Harv currently writes for Abstract Sports, the Sports History Network, and the magazine Gridiron Greats. Harv wrote the published book "Pro Football's Most Passionate Fans" and as a professional writer has had articles published in an array of sports publications.
Major League Baseball Venues from the Past
For baseball fans that are 50 years old or older (I for one am 61), these folks will remember some of the old stadiums that teams played in that now are a distant memory. Incredibly, since the year 2000, 16 of the 30 Major League Baseball teams have opened new stadiums. That’s more than half!
If you include the 1990s, another seven teams debut in a new venue. The Toronto Blue Jays began to play in a new stadium in 1989, the Rogers Centre making it 24 of the entire slate of teams in MLB dumping their old playing grounds for new all since 1989. The other six teams still playing in old stadiums are:
- Kansas City Royals (Kauffman Stadium, opened in 1973)
- Los Angeles Angels (Angel Stadium, 1966)
- Oakland Athletics (Oakland Coliseum, 1966)
- Los Angeles Dodgers (Dodger Stadium, 1962)
- Chicago Cubs (Wrigley Field, 1914)
- Boston Red Sox (Fenway Park, 1912)
The two oldest parks, Wrigley and Fenway are historic. In Boston, it’s the “Green Monster.” That’s because the left-field wall stands 37 feet two inches. At the base of the wall is the scoreboard showing the tallies from around the National and American Leagues impressively updated by hand a process that began in 1934. While older and equally famous stadiums like Yankee Stadium have been destroyed and replaced, Fenway Park remains an icon that can still house a baseball game 108 years and running.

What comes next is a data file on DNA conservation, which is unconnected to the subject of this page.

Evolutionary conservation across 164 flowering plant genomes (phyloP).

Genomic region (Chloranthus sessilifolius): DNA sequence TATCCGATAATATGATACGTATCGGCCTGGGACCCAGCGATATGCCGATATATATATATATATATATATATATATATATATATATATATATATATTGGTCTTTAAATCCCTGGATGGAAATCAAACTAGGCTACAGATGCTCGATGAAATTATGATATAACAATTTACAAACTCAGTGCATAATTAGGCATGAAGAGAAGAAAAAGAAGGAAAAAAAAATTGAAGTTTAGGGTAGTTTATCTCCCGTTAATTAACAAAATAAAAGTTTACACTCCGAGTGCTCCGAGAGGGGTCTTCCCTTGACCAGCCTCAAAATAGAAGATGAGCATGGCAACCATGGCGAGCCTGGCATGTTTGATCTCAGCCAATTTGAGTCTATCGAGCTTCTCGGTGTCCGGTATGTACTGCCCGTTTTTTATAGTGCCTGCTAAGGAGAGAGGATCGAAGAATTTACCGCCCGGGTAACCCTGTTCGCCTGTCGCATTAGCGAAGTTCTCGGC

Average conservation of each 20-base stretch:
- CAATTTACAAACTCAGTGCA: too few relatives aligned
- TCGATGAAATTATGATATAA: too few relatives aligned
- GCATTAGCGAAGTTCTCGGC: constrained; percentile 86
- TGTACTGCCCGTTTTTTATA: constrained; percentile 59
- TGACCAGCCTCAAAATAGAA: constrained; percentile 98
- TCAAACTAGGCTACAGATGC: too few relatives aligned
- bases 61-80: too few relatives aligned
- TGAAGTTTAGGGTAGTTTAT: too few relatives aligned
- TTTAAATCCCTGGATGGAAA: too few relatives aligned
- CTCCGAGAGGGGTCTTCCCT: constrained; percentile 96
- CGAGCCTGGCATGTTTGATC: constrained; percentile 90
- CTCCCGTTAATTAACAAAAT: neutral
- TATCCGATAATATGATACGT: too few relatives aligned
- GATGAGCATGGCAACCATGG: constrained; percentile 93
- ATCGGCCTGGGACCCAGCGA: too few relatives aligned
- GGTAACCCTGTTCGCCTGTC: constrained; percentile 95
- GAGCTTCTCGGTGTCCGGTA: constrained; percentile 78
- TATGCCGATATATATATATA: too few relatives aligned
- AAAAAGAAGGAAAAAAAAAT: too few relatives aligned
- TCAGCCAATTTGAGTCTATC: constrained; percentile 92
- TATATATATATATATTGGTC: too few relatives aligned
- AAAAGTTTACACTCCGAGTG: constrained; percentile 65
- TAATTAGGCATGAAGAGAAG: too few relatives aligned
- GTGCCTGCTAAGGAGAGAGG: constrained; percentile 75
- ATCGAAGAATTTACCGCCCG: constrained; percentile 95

Out in Chicago, we find a stadium just two years younger than Fenway Park that is known for its outfield walls that are covered in the Ivy plant. What else makes Wrigley Field unique are the rooftop seats located outside the stadium originally a free way to see Cubs games but that would eventually give way to being charged for a seat.
One irony regarding the Boston Red Sox and the Chicago Cubs is their shared agony of not playing in a World Series or winning one. For the BoSox, in 1918 they won the World Series. They would not make it back there until 1946 and many blamed this on the “Babe Ruth Curse.” That’s because the “Great Bambino” was a player for Boston who was dealt to the New York Yankees and the rest is history.
Boston would get back to the fall classic in 1967, again in 1975, and one more time in 1986 only to lose them all. So finally in 2004 Boston won another World Series making it 86 years between Major League Baseball championships. As for the Cubs…they suffered worse. A World Series title came in 1908 for the Cubbies and after seven more appearances in baseball’s championship round (1910, 1918, 1929, 1932, 1935, 1938, 1945) Chicago finally got off the snide with a championship victory in 2016 after 108 years of waiting.
Ironically, the Red Sox World Series win in 1918 came over those same Cubs. Like the Red Sox, the Cubs also were supposedly “cursed.” Chicago’s black cloud came in the form of a goat. A bar named “Billy Goat Tavern” owned by William Slanis had a real goat as a mascot in 1945. He brought the animal to the 1945 World Series in game number five but was told he had to leave Wrigley Field because of it. So angered by his removal of himself and his pet, Slanis declared “Them Cubs, they ain't gonna win no more!”
True to his word, the Cubs never reached the World Series again for the remainder of Slanis’ life which ended with his passing in 1970. In those next 24 years from 1945, the Chicago Cubs played .500 ball or better just seven times and finished as high as second only twice and those seasons came in 1969 and 1970. For historians of baseball, they will remember Chicago’s storied collapse of 1969 when they blew a first-place lead in September and watched the New York Mets pass them by and go on to win the World Series themselves.